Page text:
Trifolium pratense L.

Red Clover field
Symbol: 
TRPR2
Group: 
Dicot
Family: 
Fabaceae
Uses: 
Grazing
Hay
Monoculture or Mixture
Pasture
Pollinators
Silage
Soil Improvement (Green manure)
Description: 

Herbaceous, short-lived perennial legume widely used in temperate regions for forage, soil improvement, and as pollen and nectar source for bumblebees. Valued in mixtures with plantain and white clover as high-quality finishing pasture.

Identification

Type: 
Legume
Life cycle: 
Short-lived perennial
Growth Season: 
Cool
Identification Characteristics: 

Inflorescence is a spherical head composed of scores of rose-purple to magenta flowers. Pubescent stems are mostly upright with lower branching. Palmately trifoliate leaves have oblong leaflets with crescent-shaped watermarks. Large stipules have green or red veining. Short taproots may be replaced by secondary roots after first year. Seeds are mitten-shaped; ~ 2 mm long and 1.5 mm wide; color light yellow to dark purple; about the same size as alfalfa (272,000 /lb; 598,000 /kg).

Growth Habit and Production

Growth Habit and Persistence: 

Upright growing stems that originate from a narrow crown near the soil surface. Short-lived perennial. Persistence reduced by winter injury, high temperature, low moisture, and flooding.

Production Profile: 

As a cool-season legume, majority of growth is produced in late spring and early autumn. For hay and silage, red clover is harvested 2 or 3 times at early flowering stage. Rotationally grazed on pastures, with majority of production contributed by the accompanying grass.

 

Climate and Soil Suitability Zones

Climate Tolerances: 

Extensively grown in the humid region of North America, from Ontario and Quebec to Tennessee and South Carolina and intermountain and northwest regions [USDA Plant Hardiness zones 4-8; Jan mean minimum of -22 °F, -30 °C)]. Requires 25-40 inches (635-1000 mm) of precipitation or irrigation.

Soil Tolerances: 

Grows best in fertile, well-drained to somewhat poorly drained soils of high moisture-holding capacity. Tolerates strongly acid soils (pH 5.1-8.4) but maximum yields require pH of 5.8-7.5. Moderately sensitive to saline conditions (1.5-3 dS/m).

Quantitative Tolerances: 

Red Clover Suitability Tolerance Values

Suitability Class

Ave Ann Extreme Min  (°C)*

July Max

C)

Annual Precip (mm)**

Soil pH***

Soil Drainage 

Soil Salinity (dS/m)#

Well-suited

-34

32

812

5.8-7.5

MWD-WD

1-2

Moderately suited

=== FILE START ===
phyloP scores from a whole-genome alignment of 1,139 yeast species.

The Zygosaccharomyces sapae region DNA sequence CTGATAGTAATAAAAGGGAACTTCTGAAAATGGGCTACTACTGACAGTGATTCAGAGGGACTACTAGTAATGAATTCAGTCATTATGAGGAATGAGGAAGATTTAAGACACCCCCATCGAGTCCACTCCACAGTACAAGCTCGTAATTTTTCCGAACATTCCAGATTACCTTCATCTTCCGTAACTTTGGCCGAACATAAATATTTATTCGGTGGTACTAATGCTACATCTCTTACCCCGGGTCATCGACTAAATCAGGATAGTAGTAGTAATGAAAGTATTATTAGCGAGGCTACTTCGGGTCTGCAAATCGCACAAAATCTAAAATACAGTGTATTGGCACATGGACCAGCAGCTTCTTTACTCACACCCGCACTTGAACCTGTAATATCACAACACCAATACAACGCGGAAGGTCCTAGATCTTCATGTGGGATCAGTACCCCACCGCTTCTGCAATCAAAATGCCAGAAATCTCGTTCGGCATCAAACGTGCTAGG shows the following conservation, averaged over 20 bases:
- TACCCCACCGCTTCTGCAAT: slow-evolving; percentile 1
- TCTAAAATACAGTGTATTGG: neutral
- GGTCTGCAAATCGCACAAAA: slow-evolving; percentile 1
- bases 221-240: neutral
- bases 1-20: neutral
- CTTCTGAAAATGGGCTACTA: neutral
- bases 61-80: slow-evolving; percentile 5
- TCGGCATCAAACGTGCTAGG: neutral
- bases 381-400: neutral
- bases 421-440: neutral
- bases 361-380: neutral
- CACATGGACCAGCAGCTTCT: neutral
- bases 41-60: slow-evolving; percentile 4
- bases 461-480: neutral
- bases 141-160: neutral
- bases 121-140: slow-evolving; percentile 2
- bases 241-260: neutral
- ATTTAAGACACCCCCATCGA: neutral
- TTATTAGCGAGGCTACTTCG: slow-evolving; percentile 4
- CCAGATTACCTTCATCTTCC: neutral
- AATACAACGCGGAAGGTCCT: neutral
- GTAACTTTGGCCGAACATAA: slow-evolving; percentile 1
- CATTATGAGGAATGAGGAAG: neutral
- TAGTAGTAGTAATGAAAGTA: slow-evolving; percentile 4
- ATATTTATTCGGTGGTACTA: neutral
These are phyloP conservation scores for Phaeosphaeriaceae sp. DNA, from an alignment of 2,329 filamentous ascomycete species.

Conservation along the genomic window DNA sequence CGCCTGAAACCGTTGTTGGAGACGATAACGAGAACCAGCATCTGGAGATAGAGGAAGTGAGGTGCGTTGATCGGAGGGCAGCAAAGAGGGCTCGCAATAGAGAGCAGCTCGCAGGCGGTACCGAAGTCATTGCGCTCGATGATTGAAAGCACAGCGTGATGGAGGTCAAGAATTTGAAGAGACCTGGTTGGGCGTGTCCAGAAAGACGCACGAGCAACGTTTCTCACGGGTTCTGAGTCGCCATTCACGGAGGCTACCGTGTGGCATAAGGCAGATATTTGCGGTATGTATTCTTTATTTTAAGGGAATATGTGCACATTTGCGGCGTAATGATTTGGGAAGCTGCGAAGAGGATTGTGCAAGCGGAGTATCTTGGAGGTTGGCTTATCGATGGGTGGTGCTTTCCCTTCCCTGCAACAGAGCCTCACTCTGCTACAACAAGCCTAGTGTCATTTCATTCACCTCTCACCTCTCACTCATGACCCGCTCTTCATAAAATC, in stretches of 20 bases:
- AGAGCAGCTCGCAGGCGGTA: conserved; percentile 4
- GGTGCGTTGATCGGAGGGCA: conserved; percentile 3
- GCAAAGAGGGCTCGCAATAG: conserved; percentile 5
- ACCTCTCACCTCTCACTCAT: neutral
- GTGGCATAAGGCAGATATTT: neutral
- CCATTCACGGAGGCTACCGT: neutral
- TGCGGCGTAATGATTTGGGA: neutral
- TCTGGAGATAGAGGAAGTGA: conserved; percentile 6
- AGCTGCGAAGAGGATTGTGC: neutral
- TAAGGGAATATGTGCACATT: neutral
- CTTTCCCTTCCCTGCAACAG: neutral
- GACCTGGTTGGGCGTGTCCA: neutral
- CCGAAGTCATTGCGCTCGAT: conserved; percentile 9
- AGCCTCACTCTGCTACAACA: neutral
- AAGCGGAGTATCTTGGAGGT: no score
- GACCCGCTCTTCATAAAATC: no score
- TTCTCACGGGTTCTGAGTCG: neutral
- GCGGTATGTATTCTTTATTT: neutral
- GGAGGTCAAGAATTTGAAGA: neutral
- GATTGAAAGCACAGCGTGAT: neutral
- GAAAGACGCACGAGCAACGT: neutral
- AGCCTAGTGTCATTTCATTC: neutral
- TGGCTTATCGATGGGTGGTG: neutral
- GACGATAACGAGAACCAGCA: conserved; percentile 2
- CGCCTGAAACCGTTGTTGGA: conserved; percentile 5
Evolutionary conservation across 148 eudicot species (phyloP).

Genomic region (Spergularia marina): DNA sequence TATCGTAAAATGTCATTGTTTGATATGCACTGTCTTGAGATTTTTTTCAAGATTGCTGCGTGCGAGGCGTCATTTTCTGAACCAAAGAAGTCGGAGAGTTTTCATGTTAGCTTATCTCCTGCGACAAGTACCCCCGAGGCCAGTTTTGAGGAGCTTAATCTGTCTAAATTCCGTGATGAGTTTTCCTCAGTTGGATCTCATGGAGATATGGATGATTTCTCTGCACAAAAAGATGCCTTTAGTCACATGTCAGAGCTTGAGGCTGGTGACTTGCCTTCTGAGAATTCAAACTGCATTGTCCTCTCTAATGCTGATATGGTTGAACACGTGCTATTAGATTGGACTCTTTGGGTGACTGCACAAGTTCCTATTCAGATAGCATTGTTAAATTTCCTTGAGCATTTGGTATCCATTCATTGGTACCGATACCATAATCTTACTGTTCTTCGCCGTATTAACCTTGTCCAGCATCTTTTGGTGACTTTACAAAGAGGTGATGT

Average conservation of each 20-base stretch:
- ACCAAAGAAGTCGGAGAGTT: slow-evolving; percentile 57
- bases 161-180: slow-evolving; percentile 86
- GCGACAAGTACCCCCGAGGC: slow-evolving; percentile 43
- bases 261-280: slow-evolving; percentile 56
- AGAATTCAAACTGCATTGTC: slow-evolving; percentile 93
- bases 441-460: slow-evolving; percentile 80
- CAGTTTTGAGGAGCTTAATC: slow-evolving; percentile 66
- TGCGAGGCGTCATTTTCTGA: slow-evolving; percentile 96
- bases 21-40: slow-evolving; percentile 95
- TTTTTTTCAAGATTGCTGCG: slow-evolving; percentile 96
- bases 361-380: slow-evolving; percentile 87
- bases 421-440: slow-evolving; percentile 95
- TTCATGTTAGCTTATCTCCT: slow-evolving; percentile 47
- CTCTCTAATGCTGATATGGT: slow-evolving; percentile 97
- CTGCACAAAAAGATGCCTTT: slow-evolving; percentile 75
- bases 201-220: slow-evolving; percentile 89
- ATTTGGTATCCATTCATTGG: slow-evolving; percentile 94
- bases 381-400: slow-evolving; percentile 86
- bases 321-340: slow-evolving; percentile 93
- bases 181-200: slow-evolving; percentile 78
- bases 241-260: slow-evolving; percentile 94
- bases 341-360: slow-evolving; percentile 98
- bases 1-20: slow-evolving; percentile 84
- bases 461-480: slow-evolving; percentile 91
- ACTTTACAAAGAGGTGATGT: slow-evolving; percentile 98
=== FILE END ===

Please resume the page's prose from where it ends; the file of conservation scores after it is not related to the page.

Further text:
-37

33

711

5.5-8.0

MWD-SPD

2-3

Marginally suited

-40

34

560

5.0-8.5

SPD-SED

3-4

* USDA Plant Hardiness Zones 4-8.

**Precipitation requirement: 25-40 inches (600-1000 mm). 

Rooting: Tap, many branched; to depth of two feet (75 cm).

*** Soil pH: NRCS Range and Pasture Handbook, Chapter 3 classification for red clover is strongly acid to moderately alkaline (5.1-8.4). Y=101.3*EXP{-0.5*[(x -6.71)/1.059]2}; Optimum is 6.7; Minimum is 2.16; Maximum is 11.26.

† Soil drainage: NRCS Range and Pasture Handbook, Chapter 3 classification for alsike clover is WD-PD. Soil drainage class abbreviations: 1=VPD, very poorly drained; 2=PD, poorly drained; 3=SPD, somewhat poorly drained; 4=MWD, moderately well drained, 5=WD, well drained; 6=SED, somewhat excessively drained; 7=ED, excessively drained. Percent relative yield of red clover for the 7 class values: 0, 5, 25, 100, 100, 25, 5. : Y =118.4*EXP{-0.5*[(x - 4.5)/0.8577]2}; R2 = 0.99.

# Soil salinity: NRCS Range and Pasture Handbook, Chapter 3 classification for clovers (alsike, Berseem, white, red, strawberry) is moderately sensitive (1.5-3 DS/m). Y=100.23 - 7.61 x - 2.84 x2; R2 = 0.99). Y=0, X=4.75.

 

Quality and Antiquality Factors

Quality Factors: 

Highly palatable and digestible forage with high percentage of rumen by-pass protein.

Anti-quality Factors: 

Bloat hazard when >30% of pasture mixture. Older cultivars produce compounds with estrogenic activities that can interfere with livestock breeding. 

Cultivars

Two types: early flowering or ‘medium’ and late flowering or ‘mammoth.’ Use late flowering types north of 60° N latitude.

Image Gallery

Resources

Publications: 

Books and Book Chapters

  • Forages: An Introduction to Grassland Agriculture (7th Edition, 2018)
    • Sheaffer, Craig C., M. Scott Wells, and Jerry Nelson. 2018. Legumes for Northern Areas. Chapter 8 In: Forages: An Introduction to Grassland Agriculture. Seventh Edition. John Wiley & Sons, Inc.
  • Clover Science &Technology (Agronomy Monograph No. 25, 1985)

Extension Fact Sheets and Circulars

  • Oregon State University 
  • University of Minnesota: Forage Legumes - Clovers, Birdsfoot Trefoil, Cicer Milkvetch, Crownvetch and Alfalfa. Station Bulletin 608-2003. (Out of print)
  • Purdue Forages - Red Clover
  • University of Wyoming - Red Clover

USDA NRCS Plant Guide, Fact Sheet, and Plant Profile

Organizations

Vendors